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Say I have http://www.foo.bar

and I let my registered members have their own subdomain like http://fred.foo.bar

what are the potential dangers there?

Lets say that each user can upload and download files via FTP to their subdomain document root.

assuming that they have the ability to upload PHP and javascript files, is there a way to lock these scripts to only their subdomain? will other members be in danger? will the server be in danger?

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Depends on how you're giving them access to the machine and the directories and what they're running on it and... –  Bart Silverstrim May 20 '11 at 13:16
    
well lets say you sign up, then you get ftp access to log:pass@bart.foo.bar which is locked to you subdomain folder. but what about executing scripts and php code? will that have any dangers? –  s2xi May 20 '11 at 13:22
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Are you talking about setting them up with A DNS Subdomain that points to their own server, or are you thinking a virtual host or VPS solution, where you would give them the subdomain, and tools/services running on your same server? –  Brian May 20 '11 at 13:32
    
virtual host, /var/www/vhosts/foo.bar/httpdocs is the main folder while /var/www/vhosts/foo.bar/subdomains/{subdomainname}/ is the document root for each domain –  s2xi May 20 '11 at 13:35

4 Answers 4

up vote 0 down vote accepted

Yes, if you let people run random PHP scripts or other CGI scripts/executables, they can use those to do all sorts of things on your server. Assuming a Linux server, the first thing you should do is make sure that every user's directory is accessible ONLY to its owner and to the group of the webserver and then ensure that the webserver is configured to run all PHP scripts and other CGIs through something like suphp/suexec so that they execute as the user who owns them, instead of executing with the webserver's permissions. Otherwise, if the users' files are world readable, then any PHP script can read them too. If the PHP scripts are run as the webserver, then the PHP scripts can read or write to any file that the webserver can read or write to, and that may include other people's scripts.

Protecting the users from each other is only the first step. Protecting the server from the users is the next, and requires a lot more work and continuous vigilance. For this, setting quotas (to keep users from filling the drive) and auditing permissions on things the users should not have access to would be just the beginning.

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Simply speaking: your domain may be grabbed by the FBI because some dude puts something on his site that is illegal.

Happened. Some weeks ago. FBI went behind child porn and seized domains... i think one of them was wnned by a provider (child porn in a subdomain) and had like 70.000 subdomains, which all went "dark" (showing a seized comment). Took 2-3 days to fix this.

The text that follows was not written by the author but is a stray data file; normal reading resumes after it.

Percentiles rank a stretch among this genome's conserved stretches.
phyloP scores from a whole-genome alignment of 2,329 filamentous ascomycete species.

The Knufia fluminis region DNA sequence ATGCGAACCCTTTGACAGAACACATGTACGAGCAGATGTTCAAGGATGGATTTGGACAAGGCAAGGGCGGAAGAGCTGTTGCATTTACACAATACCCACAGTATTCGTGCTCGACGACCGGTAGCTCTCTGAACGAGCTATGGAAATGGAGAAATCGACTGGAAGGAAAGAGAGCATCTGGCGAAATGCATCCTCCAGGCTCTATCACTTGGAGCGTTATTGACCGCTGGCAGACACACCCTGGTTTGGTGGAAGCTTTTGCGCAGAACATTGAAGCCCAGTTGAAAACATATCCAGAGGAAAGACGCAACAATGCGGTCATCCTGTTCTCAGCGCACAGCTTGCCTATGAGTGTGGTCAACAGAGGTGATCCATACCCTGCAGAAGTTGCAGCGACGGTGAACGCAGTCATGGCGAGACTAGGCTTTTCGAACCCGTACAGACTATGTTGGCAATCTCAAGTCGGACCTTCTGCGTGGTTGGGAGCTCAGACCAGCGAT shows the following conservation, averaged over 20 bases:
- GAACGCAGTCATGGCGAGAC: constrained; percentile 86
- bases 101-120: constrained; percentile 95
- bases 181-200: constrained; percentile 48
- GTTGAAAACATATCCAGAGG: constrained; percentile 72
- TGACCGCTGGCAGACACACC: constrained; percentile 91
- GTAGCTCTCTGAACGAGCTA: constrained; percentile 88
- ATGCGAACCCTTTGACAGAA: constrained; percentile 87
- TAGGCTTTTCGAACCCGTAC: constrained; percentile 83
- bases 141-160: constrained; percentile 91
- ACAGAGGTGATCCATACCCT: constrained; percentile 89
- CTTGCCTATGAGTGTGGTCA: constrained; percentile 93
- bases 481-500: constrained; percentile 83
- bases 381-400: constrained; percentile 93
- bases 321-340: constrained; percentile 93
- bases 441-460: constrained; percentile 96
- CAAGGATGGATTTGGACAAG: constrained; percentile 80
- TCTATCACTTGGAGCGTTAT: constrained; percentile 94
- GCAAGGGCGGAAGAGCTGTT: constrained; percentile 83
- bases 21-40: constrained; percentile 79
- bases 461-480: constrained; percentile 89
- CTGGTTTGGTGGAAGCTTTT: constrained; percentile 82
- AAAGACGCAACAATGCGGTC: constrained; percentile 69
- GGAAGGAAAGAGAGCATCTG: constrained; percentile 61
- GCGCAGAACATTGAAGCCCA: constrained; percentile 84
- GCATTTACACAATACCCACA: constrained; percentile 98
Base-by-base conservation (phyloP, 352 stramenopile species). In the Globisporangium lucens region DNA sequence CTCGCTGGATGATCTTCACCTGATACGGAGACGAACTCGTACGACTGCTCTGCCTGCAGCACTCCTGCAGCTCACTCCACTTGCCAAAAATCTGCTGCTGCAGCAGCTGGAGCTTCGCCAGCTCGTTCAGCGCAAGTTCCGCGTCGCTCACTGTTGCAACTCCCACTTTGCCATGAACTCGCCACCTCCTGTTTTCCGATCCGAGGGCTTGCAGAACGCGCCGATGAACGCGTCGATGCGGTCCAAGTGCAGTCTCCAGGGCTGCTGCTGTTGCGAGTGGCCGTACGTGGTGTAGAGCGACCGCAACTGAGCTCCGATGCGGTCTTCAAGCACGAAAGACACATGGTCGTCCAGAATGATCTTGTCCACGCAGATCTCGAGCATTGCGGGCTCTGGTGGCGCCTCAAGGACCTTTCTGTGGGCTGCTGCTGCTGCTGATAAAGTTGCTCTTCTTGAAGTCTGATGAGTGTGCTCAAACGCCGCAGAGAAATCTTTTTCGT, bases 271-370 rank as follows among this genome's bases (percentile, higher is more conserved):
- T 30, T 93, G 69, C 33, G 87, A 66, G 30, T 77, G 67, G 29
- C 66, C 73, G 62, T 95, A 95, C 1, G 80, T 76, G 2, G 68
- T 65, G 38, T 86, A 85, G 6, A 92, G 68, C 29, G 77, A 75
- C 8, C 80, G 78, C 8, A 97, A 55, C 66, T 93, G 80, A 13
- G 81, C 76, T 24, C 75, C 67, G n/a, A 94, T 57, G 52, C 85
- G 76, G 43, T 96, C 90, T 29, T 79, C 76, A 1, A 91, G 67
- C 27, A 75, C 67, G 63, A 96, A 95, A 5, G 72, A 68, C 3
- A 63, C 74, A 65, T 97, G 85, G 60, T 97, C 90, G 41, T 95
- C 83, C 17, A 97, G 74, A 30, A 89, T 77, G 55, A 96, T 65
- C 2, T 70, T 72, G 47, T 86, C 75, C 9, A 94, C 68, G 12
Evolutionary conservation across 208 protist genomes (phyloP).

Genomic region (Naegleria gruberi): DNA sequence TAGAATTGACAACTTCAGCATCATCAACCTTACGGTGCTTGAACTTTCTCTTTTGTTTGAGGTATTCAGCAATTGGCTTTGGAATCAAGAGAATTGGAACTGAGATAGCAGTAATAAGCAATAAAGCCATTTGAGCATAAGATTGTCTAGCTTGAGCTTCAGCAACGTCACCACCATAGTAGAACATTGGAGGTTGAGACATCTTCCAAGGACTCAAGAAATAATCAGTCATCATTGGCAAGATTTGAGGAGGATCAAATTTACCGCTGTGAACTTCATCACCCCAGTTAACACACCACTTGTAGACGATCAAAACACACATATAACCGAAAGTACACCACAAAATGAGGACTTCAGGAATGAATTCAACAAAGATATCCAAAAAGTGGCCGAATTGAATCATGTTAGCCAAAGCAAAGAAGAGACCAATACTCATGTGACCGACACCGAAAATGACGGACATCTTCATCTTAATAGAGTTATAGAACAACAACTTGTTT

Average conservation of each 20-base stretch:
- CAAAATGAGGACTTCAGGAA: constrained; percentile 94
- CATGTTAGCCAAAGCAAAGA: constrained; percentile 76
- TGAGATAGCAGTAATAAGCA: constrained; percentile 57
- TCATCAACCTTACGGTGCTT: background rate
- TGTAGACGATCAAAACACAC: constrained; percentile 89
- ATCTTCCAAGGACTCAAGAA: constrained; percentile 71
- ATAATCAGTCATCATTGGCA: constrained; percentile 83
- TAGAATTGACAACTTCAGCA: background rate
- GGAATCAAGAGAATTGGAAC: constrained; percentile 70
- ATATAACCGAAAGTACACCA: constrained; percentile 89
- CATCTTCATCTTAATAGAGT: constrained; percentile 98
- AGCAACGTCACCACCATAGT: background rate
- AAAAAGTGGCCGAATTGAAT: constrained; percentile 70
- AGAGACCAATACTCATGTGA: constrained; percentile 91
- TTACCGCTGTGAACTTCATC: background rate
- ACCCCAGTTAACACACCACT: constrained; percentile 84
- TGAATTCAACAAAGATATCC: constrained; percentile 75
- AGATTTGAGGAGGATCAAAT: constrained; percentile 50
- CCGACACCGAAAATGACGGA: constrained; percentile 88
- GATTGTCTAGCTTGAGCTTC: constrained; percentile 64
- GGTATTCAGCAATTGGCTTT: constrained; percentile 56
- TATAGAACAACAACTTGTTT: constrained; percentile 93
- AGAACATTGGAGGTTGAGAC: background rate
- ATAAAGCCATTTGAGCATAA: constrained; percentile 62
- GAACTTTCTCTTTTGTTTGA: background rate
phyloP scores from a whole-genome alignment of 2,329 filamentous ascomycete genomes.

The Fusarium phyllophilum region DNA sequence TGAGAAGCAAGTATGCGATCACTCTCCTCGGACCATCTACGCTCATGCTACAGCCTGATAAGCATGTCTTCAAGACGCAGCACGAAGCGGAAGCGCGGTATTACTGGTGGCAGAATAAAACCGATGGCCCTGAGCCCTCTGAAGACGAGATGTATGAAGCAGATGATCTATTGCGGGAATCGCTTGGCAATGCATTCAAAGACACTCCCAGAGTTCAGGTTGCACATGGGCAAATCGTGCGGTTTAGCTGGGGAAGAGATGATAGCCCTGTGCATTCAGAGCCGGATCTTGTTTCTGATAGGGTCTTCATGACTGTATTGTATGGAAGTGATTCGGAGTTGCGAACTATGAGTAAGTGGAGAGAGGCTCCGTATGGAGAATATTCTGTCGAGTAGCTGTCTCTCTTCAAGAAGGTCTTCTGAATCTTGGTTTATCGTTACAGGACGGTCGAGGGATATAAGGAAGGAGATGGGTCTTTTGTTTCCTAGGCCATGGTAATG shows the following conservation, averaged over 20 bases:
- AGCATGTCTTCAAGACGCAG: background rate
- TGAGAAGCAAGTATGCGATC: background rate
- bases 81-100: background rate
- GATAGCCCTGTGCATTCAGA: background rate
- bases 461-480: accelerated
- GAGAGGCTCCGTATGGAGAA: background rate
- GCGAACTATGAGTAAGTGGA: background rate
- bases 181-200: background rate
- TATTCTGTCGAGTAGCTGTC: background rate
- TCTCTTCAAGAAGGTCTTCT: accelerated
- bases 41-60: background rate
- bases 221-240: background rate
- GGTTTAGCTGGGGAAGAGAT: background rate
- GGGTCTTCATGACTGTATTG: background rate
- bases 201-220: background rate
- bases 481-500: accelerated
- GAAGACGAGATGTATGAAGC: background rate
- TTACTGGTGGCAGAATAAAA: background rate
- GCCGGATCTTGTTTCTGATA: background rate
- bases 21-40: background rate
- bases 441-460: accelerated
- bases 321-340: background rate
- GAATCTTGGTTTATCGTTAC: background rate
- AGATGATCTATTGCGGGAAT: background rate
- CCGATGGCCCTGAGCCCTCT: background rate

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well granted, lets assume thats the last of my worries, i'm more concerned if anyone can upload a PHP page or javascript page that can harm my server or other people on the server. –  s2xi May 20 '11 at 13:31
    
@s2xi, yes if you don't secure your server. That's like asking if you car can be stolen from your driveway, yes, of course it's possible. –  Chris S May 20 '11 at 14:22
    
sorry to here your bad news... –  Chopper3 May 20 '11 at 14:29

There's always a risk that someone can take advantage of a bug or gain privileged access, especially using a cleartext transfer protocol like FTP. The hazard mostly lay in your permissions granted to the user and how you sandbox each user in.

A blanket security checklist isn't necessarily applicable because we don't know how you're implementing this in the first place; the server OS, the server for content, how you're jailing them, etc.

And security is a process, not a checklist.

Really the only thing I could tell you is assume all your users are malicious, sandbox them as much as possible, check your permissions on subdirectories to grant the least privileges necessary and make sure you have good backups and a file checker that does checksums in place to check for malicious activity as well as a good update procedure in place to keep the latest patches applied. Beyond that there's not much detail to your question and the question is so wide that the topic can fill a book...

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Since this is not mentioned already...

Some one may be able to convince a CA to issue a SSL certificate for the parent domain and not just their own subdomain.

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